More support needed to sustain a stronger recovery and help people reconnect with the labor force

RALEIGH (July 16, 2021) — Hiring appears to have picked up substantially in June, according to new labor market data released Friday, but barriers to employment continue to hamper the recovery. North Carolina remains well shy of pre-pandemic employment levels, in large part due to ongoing hardship created by COVID-19.

“It looks like the American Rescue Plan may have boosted the economy in June, but we’re still a long way from full recovery,” said Patrick McHugh, Research Manager with the North Carolina Budget & Tax Center. “Even after the best month of job creation in a while, we’re still almost 125,000 jobs short of pre-COVID employment levels.”

Click for charts with new labor market data

Economic challenges facing North Carolina include: 

  • Barriers to work hampering the recovery: Survey data show that a range of barriers are making it hard for people to rejoin the labor market. Estimates based on surveys conducted by the U.S. Census between April 14 and July 5 indicate:
    • More than 250,000 North Carolinians cannot work because they are caring for a child.
    • More than 100,000 North Carolinians are concerned about working because of the risk of getting or spreading COVID-19
    • More than 50,000 North Carolinians cannot work because they are sick or caring for someone with COVID-19
    • Nearly 50,000 North Carolinians cannot work because they lack transportation
  • More North Carolinians still looking for work: While the headline unemployment rate has declined in recent months, the recovery still has not created enough jobs for everyone who wants to work. Roughly 48,000 more North Carolinians reported looking for work in June than before the COVID-19 outbreak.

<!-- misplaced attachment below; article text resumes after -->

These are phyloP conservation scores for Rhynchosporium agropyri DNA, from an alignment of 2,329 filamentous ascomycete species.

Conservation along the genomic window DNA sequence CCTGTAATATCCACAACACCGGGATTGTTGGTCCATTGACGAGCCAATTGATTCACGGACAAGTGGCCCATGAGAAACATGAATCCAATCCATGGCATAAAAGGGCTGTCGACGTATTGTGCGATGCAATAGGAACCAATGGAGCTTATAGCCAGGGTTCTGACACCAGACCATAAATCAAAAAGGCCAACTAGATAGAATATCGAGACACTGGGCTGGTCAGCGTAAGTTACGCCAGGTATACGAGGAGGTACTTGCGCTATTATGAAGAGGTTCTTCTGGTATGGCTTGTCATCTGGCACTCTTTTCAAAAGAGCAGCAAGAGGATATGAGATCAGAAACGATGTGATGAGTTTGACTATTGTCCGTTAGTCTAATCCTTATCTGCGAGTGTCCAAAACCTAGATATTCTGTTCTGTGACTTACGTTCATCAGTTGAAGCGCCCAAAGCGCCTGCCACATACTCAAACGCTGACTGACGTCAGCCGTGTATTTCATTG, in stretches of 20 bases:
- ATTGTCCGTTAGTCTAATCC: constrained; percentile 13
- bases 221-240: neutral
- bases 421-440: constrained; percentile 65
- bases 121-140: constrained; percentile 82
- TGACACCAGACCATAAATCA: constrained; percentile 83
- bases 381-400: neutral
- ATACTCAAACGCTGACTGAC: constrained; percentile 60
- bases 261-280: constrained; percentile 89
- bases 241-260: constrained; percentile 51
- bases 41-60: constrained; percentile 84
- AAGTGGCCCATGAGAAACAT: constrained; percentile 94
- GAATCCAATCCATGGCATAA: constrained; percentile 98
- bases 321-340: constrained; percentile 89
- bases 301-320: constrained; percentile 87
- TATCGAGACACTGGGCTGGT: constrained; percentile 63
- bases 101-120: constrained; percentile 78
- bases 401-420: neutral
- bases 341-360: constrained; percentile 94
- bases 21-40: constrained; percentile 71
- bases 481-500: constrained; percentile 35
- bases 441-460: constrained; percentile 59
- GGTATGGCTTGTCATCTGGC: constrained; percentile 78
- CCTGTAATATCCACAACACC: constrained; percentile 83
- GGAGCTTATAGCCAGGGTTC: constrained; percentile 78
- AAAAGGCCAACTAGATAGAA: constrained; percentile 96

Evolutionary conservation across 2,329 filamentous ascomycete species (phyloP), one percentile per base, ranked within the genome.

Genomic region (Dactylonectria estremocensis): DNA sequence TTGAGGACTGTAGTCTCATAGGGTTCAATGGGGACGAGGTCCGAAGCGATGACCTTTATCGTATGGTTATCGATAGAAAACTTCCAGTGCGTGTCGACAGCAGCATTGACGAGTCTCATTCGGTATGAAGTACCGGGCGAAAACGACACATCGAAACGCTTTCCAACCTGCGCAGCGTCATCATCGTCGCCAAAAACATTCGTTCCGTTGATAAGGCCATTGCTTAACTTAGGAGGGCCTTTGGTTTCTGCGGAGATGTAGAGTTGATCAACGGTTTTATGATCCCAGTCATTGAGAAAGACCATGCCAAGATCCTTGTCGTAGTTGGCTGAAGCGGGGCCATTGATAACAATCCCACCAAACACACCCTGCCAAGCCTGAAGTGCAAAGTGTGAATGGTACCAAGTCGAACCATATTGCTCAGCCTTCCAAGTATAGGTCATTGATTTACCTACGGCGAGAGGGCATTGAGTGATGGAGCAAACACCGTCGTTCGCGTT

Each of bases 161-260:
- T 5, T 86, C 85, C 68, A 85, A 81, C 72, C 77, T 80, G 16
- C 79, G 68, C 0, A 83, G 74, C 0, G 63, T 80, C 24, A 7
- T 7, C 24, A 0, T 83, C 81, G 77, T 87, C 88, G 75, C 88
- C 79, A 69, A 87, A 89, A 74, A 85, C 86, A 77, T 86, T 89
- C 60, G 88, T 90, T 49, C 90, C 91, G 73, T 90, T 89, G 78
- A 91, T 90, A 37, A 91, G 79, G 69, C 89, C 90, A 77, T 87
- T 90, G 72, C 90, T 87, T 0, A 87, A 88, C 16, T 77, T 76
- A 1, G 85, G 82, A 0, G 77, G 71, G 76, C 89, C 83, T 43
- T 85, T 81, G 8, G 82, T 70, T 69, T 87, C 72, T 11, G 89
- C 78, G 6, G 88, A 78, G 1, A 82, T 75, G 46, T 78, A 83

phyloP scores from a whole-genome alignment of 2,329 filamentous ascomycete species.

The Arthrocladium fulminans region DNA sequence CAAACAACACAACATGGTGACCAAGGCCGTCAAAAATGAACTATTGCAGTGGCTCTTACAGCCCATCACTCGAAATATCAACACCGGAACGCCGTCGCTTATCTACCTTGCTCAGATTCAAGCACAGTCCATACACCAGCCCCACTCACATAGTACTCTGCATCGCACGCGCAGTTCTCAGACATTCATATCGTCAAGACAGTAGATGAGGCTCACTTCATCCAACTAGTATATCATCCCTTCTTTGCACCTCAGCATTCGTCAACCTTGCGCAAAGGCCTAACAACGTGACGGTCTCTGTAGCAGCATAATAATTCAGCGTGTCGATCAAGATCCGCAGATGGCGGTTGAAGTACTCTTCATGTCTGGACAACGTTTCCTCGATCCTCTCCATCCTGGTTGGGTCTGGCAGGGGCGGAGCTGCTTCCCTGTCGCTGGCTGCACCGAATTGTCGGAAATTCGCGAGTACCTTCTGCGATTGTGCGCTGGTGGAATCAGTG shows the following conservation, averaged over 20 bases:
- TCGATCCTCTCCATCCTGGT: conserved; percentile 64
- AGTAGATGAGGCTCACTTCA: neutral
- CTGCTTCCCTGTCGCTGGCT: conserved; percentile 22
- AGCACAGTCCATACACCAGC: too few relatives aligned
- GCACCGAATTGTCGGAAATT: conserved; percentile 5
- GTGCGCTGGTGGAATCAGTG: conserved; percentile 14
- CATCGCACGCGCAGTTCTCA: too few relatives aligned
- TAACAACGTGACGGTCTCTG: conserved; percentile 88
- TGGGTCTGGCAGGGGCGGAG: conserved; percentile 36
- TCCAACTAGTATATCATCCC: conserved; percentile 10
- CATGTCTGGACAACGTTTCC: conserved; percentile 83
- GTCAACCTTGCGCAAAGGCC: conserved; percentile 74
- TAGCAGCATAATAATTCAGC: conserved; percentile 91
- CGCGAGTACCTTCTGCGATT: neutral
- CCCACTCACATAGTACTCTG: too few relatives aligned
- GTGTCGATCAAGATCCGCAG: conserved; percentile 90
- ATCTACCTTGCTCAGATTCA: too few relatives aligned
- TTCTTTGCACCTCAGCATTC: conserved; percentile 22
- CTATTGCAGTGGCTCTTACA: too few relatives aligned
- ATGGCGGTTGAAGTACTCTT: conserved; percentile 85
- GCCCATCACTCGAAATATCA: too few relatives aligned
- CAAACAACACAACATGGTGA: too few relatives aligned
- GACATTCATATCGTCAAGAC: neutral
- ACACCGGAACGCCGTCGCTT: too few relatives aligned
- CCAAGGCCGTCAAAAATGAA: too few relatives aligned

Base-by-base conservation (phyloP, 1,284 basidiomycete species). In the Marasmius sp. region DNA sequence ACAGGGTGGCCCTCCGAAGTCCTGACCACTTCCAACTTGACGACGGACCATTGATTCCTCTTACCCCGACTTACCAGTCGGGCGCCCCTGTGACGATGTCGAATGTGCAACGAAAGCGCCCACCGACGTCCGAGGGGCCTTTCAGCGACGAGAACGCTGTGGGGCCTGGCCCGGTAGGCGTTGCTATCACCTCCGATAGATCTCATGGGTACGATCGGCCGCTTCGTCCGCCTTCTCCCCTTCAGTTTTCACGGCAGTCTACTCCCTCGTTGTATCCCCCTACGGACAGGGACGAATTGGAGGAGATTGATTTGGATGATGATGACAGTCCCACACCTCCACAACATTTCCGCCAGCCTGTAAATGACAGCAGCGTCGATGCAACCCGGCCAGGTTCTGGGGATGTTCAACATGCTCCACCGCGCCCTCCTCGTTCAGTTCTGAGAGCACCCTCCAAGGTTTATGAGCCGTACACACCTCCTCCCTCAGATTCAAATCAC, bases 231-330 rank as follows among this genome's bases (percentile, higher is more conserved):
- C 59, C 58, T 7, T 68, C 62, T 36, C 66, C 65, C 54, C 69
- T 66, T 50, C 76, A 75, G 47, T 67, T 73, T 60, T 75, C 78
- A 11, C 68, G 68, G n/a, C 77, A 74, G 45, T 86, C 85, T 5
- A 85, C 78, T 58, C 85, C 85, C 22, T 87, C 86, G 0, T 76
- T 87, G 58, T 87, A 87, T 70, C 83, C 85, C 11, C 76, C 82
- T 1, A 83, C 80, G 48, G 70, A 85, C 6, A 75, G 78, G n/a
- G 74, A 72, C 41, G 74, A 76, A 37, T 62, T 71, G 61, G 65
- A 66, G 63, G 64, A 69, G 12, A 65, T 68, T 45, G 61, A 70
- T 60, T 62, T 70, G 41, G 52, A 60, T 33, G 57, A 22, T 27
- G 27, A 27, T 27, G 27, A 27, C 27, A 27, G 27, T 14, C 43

• Job losses are heavily concentrated in some industries, particularly among the worst-paid workers: The COVID-19 recession has devastated workers in some industries, while others have almost fully recovered. The largest persistent job losses since February of 2020, prior to the start of COVID-19, have occurred in industries like Accommodation and Food Service (-49,100), Health Care and Social Assistance (-23,600), and Arts, Entertainment and Recreation (-10,500).

For charts showing the most recent labor data and COVID-19 job data, visit the Budget & Tax Center’s Labor Market page at

For more context on the economic choices facing North Carolina, check out the Budget & Tax Center’s Prosperity Watch report.

The nonpartisan Budget & Tax Center is a project of the NC Justice Center, which works to eliminate poverty in North Carolina by ensuring every household in the state has access to the resources, services and fair treatment it needs to achieve economic security. 

FOR MORE INFORMATION, CONTACT Patrick McHugh, Budget & Tax Center Research Manager, at or 919-856-2183; or Mel Umbarger, Budget & Tax Center Senior Communications Specialist, at